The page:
Judging from the traffic I have been getting on that post, it seems that many others are having the same standby issues as I. And there are some other standby solutions I have found since then. I’ll try to keep updating this post, and I encourage anyone with other findings or questions to comment.
- (edited 9/7/08, added test methodology)
- (edited 9/9/08, added suspected Google Reader issue and 5 minute test period)
- (edited 9/14/08, results of testing free utility, Smart Shutdown —
it works!It used to work :-( )
- (edited 10/21/08, some XP SP3 Hibernate problems and possible solutions)
- (edited 11/17/08, added firmer “shut down everything first” to test procedure)
- (edited 11/18/08, added “verify manual standby works” to test procedure)
- (edited 12/13/08, clarified case where iTunes causes problems
- (comment #17 on this post, 1/1/09, Java QuickStart
- (comment from other post, 1/29/09: Symantec AV suspected
- (comment from other post, Installation of SP3 kills hibernate option; see below)
- (comment from other post 2/26/09: Adobe Type Manager causes Keyboard error entering standby, confirmed by Microsoft)
- (additional bolding of some other solutions in comments, 5/22/09): Spamblock Plus, VOIP connection, MSN, others suspected.
Known or Suspected Standby Hibernate Issues
- Having a video, e.g. YouTube open in my web browser, Firefox 3 or IE (100% sure), even if all content is downloaded (ok if it has the “Play” arrow, i.e. not started yet)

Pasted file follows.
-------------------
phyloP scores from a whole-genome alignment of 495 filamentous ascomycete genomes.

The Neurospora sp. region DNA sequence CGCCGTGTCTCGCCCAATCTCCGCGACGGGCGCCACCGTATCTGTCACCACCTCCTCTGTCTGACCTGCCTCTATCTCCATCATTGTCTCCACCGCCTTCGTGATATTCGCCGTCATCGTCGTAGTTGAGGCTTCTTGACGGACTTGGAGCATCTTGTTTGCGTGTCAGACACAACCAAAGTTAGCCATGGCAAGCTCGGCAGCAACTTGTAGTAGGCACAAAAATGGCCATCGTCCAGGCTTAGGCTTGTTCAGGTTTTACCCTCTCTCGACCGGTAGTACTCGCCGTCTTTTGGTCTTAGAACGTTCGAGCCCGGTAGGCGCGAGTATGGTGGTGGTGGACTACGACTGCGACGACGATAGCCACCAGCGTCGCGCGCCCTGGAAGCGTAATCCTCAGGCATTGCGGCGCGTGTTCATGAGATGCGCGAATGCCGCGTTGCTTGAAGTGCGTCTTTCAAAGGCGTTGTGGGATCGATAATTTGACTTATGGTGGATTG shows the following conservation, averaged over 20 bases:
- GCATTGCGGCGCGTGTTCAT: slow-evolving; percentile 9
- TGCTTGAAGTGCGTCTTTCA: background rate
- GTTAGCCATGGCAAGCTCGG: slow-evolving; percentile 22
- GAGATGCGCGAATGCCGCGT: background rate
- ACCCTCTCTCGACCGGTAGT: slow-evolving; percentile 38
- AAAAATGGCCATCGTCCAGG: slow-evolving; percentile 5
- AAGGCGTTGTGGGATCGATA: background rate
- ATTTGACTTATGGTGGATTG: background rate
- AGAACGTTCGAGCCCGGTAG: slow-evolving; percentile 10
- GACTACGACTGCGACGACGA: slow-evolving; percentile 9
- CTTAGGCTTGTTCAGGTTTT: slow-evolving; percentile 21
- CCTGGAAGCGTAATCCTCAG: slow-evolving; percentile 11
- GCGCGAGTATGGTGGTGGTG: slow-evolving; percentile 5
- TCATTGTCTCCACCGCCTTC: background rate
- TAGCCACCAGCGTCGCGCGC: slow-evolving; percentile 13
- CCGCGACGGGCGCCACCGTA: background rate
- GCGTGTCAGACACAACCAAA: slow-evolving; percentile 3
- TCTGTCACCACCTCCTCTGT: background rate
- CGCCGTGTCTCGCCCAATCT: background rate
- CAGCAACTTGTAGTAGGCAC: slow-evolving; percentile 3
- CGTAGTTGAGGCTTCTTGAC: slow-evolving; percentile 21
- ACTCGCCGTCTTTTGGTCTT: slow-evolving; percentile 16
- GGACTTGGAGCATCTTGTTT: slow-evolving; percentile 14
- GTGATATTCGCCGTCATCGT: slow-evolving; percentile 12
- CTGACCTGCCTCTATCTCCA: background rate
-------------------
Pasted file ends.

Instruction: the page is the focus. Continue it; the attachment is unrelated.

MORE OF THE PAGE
Having GMail open in my web browser (20% sure) Having Google Reader open in my web browser (20% sure)
- Having any program open that has a file open on another computer (100% sure)
- Having iTunes open when the iTunes library is on a network computer (100% sure) Update 12/08: If your computer DOES go into standby or hibernate, e.g. manually, iTunes will get confused and need to reprocess your library next time you start. Aaaargh!!
Having Last.fm running (50% sure)
- 8/16 I am suspicious of some browser applications and plugins. I ruled out last.fm today, but also had what I thought were innocent windows open in my browser (FF 3). I stopped the browser and then restarted, opening the same windows, and standby was fine. Grrr.
- 9/9 Google Reader??? But not always. I was able to reproduce a problem that occurred when Google Reader (a fantastic RSS reader!) was open in a browser window, again, either IE or FF. It doesn’t happen all the time, but it does happen sometimes, confirmed. I am not sure if it has to do with the particular site whose feed is selected, or perhaps just if the periodic check the application does for new posts happened during my tests. Note: I had to set the Standby period to longer than my usual 1 minute to reproduce this, so maybe it’s just that I was testing this in the morning and a whole bunch of items were getting updated. (100% confirmed that something is up, not sure exactly what).
- Windows XP Service Pack 3 causes Hibernation tab in Power Options to go away. I have not seen this; SP3 installed fine for me. See my comment on my other standby/hibernate post, here with links to possible causes and solutions. (100% confirmed by MS)
- The confirmed case of Hibernate tab disappearing is that SP3 installation uses more disk space; hibernation uses disk space. When disk space is freed, hibernation option becomes available again